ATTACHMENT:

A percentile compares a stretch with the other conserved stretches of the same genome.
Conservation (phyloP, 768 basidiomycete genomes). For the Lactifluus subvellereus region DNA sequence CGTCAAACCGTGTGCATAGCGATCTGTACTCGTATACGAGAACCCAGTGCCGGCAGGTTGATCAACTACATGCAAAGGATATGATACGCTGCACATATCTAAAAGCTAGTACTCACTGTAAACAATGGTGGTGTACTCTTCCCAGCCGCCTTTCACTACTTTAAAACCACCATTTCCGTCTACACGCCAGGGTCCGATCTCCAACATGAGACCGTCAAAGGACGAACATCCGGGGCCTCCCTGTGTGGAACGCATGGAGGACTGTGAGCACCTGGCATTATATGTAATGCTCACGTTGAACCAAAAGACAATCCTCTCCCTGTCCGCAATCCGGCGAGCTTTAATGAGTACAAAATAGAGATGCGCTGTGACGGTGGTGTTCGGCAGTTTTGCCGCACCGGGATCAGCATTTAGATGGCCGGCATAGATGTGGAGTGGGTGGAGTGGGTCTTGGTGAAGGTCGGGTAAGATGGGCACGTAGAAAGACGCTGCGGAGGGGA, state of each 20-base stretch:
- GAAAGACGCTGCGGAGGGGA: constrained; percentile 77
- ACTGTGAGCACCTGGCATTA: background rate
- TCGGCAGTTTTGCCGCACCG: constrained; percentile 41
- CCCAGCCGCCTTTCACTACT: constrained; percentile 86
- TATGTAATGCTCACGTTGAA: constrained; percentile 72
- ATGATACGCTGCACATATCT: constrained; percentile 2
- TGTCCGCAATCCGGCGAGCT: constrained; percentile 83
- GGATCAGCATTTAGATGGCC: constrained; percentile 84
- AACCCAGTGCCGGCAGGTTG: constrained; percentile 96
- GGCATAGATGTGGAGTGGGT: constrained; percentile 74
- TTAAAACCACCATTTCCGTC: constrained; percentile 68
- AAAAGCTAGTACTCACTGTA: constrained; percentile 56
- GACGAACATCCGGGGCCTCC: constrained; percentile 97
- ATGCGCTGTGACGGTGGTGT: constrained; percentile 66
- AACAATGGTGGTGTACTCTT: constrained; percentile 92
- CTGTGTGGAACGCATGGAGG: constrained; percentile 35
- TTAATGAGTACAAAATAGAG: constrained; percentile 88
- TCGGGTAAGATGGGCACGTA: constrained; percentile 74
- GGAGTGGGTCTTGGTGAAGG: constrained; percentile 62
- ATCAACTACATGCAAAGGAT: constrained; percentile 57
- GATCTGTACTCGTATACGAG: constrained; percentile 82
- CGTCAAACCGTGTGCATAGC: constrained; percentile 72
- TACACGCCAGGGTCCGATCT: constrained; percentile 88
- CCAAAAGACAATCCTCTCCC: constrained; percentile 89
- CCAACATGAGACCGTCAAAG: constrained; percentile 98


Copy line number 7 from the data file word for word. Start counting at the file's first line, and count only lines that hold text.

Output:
- TATGTAATGCTCACGTTGAA: constrained; percentile 72